Most of us hear only bad things about the blood supply in the United States. We are told that the supply is chronically low, that most people won't donate, that we depend too much on paid and possibly unsafe donors, and that many other countries have more generous people and better blood supplies.The American Blood Supply examines these and other claims and, after a realistic consideration of the facts, its conclusions are "short on scandal and long on praise." The authors find that the blood collection agencies and the present number of blood donors (more than half the people eligible to donate whole blood, they estimate, have done so at least once) are producing efficiently, for most purposes and situations, a sufficient supply of blood components and blood-based pharmaceuticals. American plasma collections are adequate both to meet internal needs and to provide for considerable export. The book covers alternative blood collection ideologies, blood safety and disease transmission considerations, the nonprofit organizations that collect almost the entire whole blood supply, the pharmaceutical industry that collects and processes plasma (most of it from paid plasmapheresis donors), public attitudes and participation in the blood supply, comparisons with practices in other countries, and identification of important unresolved problem areas. The authors' concerns for the future of the blood supply include the governance and performance of regional blood supply monopolies and the integrity of blood collection messages delivered to the public.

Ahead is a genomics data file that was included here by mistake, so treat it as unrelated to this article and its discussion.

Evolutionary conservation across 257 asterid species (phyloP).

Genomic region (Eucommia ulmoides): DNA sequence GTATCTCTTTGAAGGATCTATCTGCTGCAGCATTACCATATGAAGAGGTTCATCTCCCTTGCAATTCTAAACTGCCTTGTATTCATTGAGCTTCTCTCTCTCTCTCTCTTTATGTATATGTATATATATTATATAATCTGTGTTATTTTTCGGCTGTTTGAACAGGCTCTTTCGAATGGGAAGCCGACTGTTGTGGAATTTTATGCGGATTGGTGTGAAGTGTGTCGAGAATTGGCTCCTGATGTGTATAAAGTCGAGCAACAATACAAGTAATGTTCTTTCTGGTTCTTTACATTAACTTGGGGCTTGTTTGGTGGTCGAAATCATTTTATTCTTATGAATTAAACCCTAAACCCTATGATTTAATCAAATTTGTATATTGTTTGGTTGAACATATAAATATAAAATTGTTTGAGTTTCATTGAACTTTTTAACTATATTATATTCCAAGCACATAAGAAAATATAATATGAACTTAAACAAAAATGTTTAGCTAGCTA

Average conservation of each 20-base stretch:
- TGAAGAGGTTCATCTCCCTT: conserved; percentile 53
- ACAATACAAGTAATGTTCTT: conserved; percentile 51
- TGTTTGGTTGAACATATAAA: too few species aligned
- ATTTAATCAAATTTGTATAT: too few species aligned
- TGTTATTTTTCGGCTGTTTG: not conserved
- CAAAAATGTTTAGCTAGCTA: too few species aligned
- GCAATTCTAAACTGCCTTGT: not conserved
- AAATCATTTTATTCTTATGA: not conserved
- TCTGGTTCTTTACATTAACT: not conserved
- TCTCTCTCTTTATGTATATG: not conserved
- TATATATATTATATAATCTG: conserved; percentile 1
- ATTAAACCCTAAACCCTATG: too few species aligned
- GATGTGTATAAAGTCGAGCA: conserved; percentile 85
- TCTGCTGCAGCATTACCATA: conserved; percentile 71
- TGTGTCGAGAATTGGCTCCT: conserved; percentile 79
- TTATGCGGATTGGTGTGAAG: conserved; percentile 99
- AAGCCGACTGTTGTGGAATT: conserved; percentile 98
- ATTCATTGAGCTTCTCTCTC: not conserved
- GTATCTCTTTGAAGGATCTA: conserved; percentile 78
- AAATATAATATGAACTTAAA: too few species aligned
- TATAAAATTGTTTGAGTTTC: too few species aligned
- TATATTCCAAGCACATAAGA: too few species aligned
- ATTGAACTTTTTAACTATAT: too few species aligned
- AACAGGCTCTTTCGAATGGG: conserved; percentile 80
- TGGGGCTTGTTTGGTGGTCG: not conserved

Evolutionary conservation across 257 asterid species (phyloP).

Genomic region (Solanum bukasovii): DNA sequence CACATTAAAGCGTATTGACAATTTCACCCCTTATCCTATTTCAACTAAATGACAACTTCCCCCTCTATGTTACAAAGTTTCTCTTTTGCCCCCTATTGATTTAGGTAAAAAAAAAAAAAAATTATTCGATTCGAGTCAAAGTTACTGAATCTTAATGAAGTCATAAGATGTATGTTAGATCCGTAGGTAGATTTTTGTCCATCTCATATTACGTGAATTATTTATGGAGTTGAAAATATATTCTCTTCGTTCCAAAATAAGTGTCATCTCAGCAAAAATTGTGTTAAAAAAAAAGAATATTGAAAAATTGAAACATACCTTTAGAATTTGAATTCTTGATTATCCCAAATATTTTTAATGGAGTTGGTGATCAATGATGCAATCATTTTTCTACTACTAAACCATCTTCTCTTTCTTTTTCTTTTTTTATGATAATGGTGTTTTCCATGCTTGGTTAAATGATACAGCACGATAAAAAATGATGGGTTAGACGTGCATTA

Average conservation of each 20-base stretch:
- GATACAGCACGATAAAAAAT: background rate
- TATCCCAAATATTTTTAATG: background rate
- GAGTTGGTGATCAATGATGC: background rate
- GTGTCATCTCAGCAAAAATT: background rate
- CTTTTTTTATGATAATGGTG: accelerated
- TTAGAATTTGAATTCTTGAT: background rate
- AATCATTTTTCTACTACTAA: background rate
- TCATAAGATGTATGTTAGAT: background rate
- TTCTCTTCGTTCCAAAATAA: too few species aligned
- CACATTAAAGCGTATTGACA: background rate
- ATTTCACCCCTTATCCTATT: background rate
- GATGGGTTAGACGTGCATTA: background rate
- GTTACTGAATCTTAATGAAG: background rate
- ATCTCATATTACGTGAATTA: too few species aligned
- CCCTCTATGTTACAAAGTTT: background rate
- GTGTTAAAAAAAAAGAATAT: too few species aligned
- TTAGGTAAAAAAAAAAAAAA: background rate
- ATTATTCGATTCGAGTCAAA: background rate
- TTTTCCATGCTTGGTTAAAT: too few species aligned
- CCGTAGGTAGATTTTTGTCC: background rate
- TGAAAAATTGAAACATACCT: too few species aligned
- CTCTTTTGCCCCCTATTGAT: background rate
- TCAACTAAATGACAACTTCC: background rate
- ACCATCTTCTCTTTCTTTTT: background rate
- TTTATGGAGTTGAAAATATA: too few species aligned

This book is the fifth in the series Health and Public Policy, edited by Jeffrey Harris.